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What I’d do about the Sports Direct share price after ‘skulduggery’ spat

The demise of Goals Soccer Centres (LSE: GOAL), whose shares were delisted from AIM at the end of September, provides a good lesson on the dangers of investing in AIM-listed stocks and the weaker regulatory environment that entails.

Goals, the “leading operator of outdoor small-sided soccer centres,” had been incorrectly declaring VAT going back several years and was set to be hit badly by the error. That’s the kind of thing I’d hope wouldn’t go unnoticed on the main London market.

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Goals ended up embarking on what is known as an AMA Process, inviting offers for its business and assets, and one of the early sniffers was Mike Ashley’s Sports Direct International (LSE: SPD)

We finally had confirmation of possible cash offer a week before Goals’ shares were delisted. The deal would have been worth 5p per share, though the business itself described it as “preliminary and highly caveated.”

All over

It all came crashing down this week, amid an unseemly display of recrimination and accusation. Following on from Monday’s notification from Sports Direct that it doesn’t, in fact, intend to make an offer for Goals, on Wednesday the sportswear retailer launched an astonishing tirade. It alleged that “Goals and its board did not truly engage with an offer process; access and co-operation was limited and fitful.”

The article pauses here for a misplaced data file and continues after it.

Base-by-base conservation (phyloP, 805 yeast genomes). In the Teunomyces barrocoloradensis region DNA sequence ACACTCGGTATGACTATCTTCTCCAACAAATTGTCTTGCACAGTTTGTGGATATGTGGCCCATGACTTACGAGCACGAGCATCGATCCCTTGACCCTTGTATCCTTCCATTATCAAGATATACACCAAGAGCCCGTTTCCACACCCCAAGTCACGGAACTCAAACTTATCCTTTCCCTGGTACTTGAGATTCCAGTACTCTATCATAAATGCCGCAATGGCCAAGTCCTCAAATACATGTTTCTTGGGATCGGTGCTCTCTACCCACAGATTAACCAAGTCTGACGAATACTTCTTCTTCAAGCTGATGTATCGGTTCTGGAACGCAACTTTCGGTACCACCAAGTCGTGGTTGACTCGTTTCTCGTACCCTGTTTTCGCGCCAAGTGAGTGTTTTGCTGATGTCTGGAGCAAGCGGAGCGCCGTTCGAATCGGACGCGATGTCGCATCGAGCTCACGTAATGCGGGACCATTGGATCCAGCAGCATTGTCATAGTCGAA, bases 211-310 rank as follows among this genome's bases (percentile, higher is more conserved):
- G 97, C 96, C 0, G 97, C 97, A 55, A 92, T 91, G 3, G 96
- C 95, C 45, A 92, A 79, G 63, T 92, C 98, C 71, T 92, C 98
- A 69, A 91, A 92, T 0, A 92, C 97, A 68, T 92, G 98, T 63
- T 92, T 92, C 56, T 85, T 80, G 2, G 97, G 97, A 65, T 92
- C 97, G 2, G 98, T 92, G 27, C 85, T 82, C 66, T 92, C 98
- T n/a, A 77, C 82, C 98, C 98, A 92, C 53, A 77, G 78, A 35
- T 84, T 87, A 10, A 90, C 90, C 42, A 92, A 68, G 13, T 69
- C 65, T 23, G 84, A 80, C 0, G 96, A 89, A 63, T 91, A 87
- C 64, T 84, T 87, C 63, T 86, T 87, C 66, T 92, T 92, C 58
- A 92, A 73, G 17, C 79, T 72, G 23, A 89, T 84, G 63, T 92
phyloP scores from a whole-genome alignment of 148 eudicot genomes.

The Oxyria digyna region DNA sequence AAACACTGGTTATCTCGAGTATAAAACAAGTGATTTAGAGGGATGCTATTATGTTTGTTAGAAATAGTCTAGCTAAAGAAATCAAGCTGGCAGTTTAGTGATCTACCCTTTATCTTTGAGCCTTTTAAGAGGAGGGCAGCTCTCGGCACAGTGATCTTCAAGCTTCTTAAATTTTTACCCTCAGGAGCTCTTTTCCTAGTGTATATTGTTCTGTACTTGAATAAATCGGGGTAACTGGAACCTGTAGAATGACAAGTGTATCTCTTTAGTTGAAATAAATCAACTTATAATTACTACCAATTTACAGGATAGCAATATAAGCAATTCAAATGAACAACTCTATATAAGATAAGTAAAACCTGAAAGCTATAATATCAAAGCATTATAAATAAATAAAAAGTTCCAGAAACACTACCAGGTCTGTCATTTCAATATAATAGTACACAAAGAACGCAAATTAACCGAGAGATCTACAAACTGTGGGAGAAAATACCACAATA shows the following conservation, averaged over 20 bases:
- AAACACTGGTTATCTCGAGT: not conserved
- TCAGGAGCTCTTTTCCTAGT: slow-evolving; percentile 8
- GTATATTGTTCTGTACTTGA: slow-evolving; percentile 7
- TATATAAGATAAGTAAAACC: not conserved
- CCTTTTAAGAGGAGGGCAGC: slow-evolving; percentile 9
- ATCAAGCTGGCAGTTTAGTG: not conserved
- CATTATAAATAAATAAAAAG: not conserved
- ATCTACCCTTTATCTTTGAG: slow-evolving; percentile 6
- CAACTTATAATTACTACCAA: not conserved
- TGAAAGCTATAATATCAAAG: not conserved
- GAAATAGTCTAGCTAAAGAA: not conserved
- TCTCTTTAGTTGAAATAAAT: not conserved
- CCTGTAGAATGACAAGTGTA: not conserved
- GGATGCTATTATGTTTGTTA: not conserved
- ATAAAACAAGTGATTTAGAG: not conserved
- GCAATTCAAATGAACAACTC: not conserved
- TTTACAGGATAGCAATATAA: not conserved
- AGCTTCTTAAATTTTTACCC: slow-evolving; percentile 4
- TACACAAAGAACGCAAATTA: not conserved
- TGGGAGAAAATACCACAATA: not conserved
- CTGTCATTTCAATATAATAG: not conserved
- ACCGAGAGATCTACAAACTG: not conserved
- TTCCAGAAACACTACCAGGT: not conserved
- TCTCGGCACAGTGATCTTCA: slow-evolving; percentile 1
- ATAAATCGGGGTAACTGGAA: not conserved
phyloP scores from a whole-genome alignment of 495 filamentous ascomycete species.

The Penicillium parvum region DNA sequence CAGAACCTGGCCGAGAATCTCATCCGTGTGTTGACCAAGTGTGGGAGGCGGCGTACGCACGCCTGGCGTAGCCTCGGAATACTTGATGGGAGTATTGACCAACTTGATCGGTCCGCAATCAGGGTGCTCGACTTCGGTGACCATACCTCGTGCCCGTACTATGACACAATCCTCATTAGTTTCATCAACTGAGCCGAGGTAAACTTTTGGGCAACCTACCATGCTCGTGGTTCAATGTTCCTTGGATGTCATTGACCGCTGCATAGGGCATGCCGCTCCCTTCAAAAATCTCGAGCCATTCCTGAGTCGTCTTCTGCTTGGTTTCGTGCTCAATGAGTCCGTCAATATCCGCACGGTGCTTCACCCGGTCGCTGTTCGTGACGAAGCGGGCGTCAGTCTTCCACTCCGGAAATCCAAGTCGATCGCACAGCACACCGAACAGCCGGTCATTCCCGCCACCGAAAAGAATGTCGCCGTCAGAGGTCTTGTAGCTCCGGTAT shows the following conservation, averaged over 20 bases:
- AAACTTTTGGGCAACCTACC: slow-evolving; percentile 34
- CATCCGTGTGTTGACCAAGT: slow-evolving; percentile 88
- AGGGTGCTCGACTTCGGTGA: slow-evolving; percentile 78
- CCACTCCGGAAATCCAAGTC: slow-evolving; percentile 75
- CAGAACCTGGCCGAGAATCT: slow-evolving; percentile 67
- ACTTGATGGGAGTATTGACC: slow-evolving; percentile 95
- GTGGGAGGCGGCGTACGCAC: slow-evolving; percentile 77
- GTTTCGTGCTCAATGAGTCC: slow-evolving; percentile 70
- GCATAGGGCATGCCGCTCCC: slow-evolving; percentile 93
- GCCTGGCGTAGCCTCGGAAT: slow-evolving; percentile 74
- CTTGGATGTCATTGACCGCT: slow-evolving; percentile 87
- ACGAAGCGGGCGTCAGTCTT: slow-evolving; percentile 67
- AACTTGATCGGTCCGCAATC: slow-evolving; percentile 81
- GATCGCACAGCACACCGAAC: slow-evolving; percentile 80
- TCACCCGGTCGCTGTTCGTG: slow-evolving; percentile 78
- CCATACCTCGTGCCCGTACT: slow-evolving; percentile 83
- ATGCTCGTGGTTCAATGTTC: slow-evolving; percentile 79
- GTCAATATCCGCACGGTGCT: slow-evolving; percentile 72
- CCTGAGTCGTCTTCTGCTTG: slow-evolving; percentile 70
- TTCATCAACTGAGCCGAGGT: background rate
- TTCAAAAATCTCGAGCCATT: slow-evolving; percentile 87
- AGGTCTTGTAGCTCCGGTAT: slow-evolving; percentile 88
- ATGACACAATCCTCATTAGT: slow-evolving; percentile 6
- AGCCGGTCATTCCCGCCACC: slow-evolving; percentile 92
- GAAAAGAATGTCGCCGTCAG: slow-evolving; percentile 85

The attack continued, saying: “It would be convenient for those concerned if Goals, and its corporate history, disappeared as a result of the AMA process,” and cranked up the rhetoric with: “This leads Sports Direct to conclude that the behaviour of the Goals board, and its apparent failure to spot and deal with the issues, amounts to incredible incompetence and ignorance, wilful or otherwise, at the very least and potentially far worse.”


The assault ended, after urging regulatory investigation, by alleging that “independent shareholders of a UK listed company get wiped out through the skulduggery of others.”

As far as investors go, well, there’s nothing anyone who holds any shares can do at the moment but hang on and see what the AMA process might generate. If there’s any investigation into the VAT accounting errors at Goals, I hope it will shine some light on what I consider to be appalling bad oversight by the AIM regulatory regime. I don’t hold out much hope, though, as we’ve seen a continuing string of oversight failures from AIM companies for as long as I’ve been investing in shares.

Erm, buy SPD shares?

What about Sports Direct? Well, that company has managed to wipe out 60% of its shareholders’ value since a share price peak in August 2015 without needing to resort to any skulduggery, and there have been no dividends to compensate. And while Sports Direct’s earnings have been tumbling, Ashley has been spending his time and money in various attempts to spread his high street presence, like the disastrous acquisition of House of Fraser.

Though the price has picked up in the past couple of months, I’m still steering clear of Sports Direct shares. One of my reasons is that I want to see top quality management in my companies, and Wednesday’s shocking display further convinces me I’m not seeing it in Sports Direct.

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Alan Oscroft has no position in any of the shares mentioned. The Motley Fool UK has no position in any of the shares mentioned. Views expressed on the companies mentioned in this article are those of the writer and therefore may differ from the official recommendations we make in our subscription services such as Share Advisor, Hidden Winners and Pro. Here at The Motley Fool we believe that considering a diverse range of insights makes us better investors.